Theatre reviews: The Lovely Bones, Eastern Star and The Prisoner

The Lovely Bones – Royal & Derngate Northampton unti September 22 then touring until November 17. Tickets: 01604 624811 /

When Alice Sebold’s novel The Lovely Bones was published in 2002, it was described as “the book of the decade”.

So no pressure on Bryony Lavery in dramatising it for the stage.

Told entirely from the celestial vantage point of Pennsylvania teenager Susie Salmon who has been raped, killed and dismembered, it is a moving and uplifting account of her attempts to guide her family to her murderer while watching in envy as their lives continue without her.

Director Melly Still handles the distilled narrative with great skill, assisted by Ana Inés Jabares-Pita’s stunning set design.

A huge angled mirror above the stage reflects the action beneath, suggesting a heavenly dimension, and figures emerge out of darkness at the rear of the stage.

As Susie (Charlotte Beaumont) mingles unseen and unheard with the living, she fills in the details of her story with the lively observation of a child, often perplexed by the behaviour of her parents and siblings.

And when asked by her heavenly chaperone (Bhawna Bhawsar) what she wants, Susie replies: “I want to be unraped and unkilled.”

The sense of mystery and a parallel realm is conveyed by a square of salt laid out at the start, a boundary through which ghosts cannot pass.

The killer’s other victims are represented by little dresses animated by the cast in a scene that is both moving and horrifying.

But if it all sounds relentlessly grim, I assure you that it is not. The sense of life, even after death, pervades the play like perfume.

There are humorous sequences threaded through like family dog Holiday leading a dance of local dogs, played by the cast, in search of Susie’s body.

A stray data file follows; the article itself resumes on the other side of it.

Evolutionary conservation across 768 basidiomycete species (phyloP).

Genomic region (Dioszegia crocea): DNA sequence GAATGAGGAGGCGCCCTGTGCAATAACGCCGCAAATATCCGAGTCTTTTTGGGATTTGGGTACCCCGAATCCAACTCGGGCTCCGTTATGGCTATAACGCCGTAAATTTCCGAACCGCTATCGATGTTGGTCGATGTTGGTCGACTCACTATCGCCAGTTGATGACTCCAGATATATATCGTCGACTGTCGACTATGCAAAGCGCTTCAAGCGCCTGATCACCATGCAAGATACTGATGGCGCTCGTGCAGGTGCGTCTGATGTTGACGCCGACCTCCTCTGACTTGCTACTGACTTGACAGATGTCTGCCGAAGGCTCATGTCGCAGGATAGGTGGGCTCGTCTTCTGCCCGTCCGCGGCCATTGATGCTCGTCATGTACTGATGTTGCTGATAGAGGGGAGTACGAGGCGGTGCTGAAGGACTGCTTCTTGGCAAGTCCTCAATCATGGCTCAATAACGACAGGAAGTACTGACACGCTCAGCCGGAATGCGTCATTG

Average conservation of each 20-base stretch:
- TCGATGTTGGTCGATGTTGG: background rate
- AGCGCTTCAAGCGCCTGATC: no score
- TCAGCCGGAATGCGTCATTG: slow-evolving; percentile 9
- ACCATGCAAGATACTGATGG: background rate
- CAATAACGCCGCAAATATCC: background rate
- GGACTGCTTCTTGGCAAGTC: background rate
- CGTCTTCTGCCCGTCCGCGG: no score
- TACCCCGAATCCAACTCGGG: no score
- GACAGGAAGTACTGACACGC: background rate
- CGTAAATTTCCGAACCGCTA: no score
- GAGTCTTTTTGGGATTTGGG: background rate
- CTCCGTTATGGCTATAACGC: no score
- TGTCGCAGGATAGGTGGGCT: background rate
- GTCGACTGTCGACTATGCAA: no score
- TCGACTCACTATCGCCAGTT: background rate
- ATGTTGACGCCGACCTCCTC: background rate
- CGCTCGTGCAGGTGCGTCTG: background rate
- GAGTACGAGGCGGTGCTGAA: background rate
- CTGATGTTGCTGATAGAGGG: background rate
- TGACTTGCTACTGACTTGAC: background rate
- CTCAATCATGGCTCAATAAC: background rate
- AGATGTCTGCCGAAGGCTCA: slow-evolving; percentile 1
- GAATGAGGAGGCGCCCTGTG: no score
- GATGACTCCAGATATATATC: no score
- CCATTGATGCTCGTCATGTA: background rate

There is lovely work from a superb cast including Emily Bevan as Susie’s troubled mother, Jack Sandle as her obsessive father and Ayoola Smart as her sister.

The ending is as satisfying and moving as it is unexpected. Prepare to be amazed.

Eastern Star ****Tara Theatre until September 29. Tickets: 020 8333 4457

When BBC cub reporter Christopher Gunness was sent to Burma (now Myanmar) to investigate the military junta, he unwittingly helped kickstart the student revolution of 1988.

Lawyer U Nay Min (David Yip) was chief architect of the revolution which was fuelled by the information and misinformation which he fed to Gunness.

However, when the protests were quashed by the military, Nay Min spent 16 years in prison while Gunness (Michael Lumsden) went on to a career in the United Nations. Guy Slater’s play details their fraught meeting decades later as old wounds reopen and bleed all over the stage.

Yip and Lumsden are superb as they circle each other, drawing out a litany of betrayal and stupidity that wrecked one man’s life and propelled the other to success.

The play may lack dramatic heft but it offers an enlightening account of a period of history that opened the door for the rise of Aung San Suu Kyi.

It’s a small but well-formed play about Gunness’s guilt over his action – and inaction – concerning an issue of international import whose aftershocks are still being felt today.

The moral is: when in doubt, trust your conscience, not your government.

The Prisoner National Theatre until October 4. Tickets: 020 7452 3000

The Prisoner is a short, sparse and enigmatic parable from great British theatre director Peter Brook.

A man (Hiran Abeysekera) is condemned to 20 years of isolation on a hill to “repair” himself. His crime is patricide for which he has already suffered some form of punishment.

The small cast create their own sound effects and convey underwritten characters as well as they can. But the stripped-down style fails to achieve the dramatic escalation of Samuel Beckett’s dramas to which it assuredly aspires.

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Post Author: martin

Martin is an enthusiastic programmer, a webdeveloper and a young entrepreneur. He is intereted into computers for a long time. In the age of 10 he has programmed his first website and since then he has been working on web technologies until now. He is the Founder and Editor-in-Chief of and Online Magazines. His colleagues appreciate him as a passionate workhorse, a fan of new technologies, an eternal optimist and a dreamer, but especially the soul of the team for whom he can do anything in the world.

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